Can you explain the difference between the following two sentences?
(A) can be translated as “(Somebody unspecified) starts a lesson” and (B) can be translated as “the lesson starts.” Both translations use the English verb "starts." However (A) has the Japanese verb はじめます and (B) has はじまります. Why?
The reason is: "starts" in (A) is a transitive verb which describes an action that is initiated by somebody (in this example "somebody unspecified") and that it is aimed at an object (in this example "the lesson"). On the other hand, "starts" in (B) is an intransitive verb that describes an action which occurs regardless of your involvement.
In English, there are many verbs that can be used both as a transitive verb and an intransitive verb. "Stop" is another one of those.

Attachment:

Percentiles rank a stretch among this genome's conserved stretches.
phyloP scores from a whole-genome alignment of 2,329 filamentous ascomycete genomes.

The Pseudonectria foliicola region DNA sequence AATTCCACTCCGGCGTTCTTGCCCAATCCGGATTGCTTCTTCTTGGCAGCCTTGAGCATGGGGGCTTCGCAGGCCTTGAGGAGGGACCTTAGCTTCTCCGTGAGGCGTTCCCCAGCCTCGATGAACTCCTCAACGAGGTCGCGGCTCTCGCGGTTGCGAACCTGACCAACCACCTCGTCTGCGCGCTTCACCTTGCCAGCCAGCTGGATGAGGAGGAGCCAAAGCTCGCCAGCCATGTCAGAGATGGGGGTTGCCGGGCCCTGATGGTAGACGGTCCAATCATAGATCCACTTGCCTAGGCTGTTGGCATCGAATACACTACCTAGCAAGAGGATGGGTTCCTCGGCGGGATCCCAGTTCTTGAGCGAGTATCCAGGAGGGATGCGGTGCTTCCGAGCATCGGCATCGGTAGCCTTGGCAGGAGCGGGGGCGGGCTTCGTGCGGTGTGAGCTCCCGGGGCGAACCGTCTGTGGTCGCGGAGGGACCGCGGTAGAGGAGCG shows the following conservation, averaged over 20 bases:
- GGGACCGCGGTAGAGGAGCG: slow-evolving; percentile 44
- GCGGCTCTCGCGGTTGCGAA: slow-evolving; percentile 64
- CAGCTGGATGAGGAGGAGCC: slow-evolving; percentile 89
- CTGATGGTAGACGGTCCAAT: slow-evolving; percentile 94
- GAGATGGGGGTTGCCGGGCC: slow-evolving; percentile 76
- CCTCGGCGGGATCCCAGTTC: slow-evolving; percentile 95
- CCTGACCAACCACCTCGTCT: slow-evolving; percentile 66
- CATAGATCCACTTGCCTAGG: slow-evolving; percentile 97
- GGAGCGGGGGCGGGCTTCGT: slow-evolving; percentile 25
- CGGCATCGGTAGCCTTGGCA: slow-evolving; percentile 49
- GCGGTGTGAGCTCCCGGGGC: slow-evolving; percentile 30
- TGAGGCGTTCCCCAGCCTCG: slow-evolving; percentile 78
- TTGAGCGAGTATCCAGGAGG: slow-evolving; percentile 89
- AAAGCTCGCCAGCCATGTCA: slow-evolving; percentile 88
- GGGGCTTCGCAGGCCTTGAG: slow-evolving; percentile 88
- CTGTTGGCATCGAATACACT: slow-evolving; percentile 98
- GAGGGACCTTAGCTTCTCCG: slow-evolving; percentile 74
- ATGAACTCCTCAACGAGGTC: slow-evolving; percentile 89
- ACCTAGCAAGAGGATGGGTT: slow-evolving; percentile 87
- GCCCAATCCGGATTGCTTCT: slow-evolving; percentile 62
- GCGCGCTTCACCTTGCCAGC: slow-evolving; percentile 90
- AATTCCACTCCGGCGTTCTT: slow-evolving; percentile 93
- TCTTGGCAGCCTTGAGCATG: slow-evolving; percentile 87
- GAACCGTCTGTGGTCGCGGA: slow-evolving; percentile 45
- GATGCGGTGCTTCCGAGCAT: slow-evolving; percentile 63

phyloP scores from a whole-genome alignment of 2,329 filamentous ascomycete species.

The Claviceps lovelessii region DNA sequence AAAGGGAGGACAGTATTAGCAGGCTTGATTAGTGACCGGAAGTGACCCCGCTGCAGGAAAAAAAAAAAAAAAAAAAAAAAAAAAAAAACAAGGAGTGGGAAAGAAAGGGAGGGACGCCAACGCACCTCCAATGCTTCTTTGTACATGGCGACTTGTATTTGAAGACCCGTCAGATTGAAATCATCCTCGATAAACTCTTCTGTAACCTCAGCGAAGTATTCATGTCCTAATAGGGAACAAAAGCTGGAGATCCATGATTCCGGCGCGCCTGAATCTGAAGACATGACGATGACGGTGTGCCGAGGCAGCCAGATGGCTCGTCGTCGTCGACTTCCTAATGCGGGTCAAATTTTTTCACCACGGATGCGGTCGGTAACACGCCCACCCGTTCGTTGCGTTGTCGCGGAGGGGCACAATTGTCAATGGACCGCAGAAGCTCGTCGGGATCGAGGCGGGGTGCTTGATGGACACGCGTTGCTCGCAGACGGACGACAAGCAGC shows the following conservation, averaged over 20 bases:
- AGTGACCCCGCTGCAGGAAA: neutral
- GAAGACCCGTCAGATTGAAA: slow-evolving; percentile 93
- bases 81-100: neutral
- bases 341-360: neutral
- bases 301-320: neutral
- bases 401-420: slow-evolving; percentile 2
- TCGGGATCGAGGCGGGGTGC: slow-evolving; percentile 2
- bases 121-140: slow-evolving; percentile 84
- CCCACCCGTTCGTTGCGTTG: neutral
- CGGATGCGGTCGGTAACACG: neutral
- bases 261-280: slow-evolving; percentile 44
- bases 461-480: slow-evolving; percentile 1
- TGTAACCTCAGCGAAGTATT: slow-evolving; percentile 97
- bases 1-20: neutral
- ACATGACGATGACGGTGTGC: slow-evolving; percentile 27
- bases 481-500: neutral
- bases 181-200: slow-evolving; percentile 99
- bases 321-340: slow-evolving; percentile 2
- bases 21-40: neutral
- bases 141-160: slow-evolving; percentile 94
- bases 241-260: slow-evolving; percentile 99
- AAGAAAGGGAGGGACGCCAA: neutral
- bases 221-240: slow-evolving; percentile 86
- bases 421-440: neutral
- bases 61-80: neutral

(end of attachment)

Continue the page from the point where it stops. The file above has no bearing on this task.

(C) くるまをとめます。 (Somebody unspecified) stops the car.
(D) くるまがとまります。The car stops.
As you can see, in Japanese, you need to distinguish these two.
This relates to my blog post of last Monday where I talked about “てForm + います” that expresses a continual state as a result of an action that has been completed. That happens when an "intransitive" verb for an action is changed to “てForm + います”
In order to see the difference, I will make all the example sentences above into “てForm + います” form. Please compare the meaning.
(A’) じゅぎょうをはじめています。 (Somebody unspecified) is (in the middle of) starting the lesson.
(B’) じゅぎょうがはじまっています。The lesson has (already) been started.
(C’) くるまをとめています。 (Somebody unspecified) is (in the middle of) parking the car.
(D’) くるまがとまっています。The car is parked.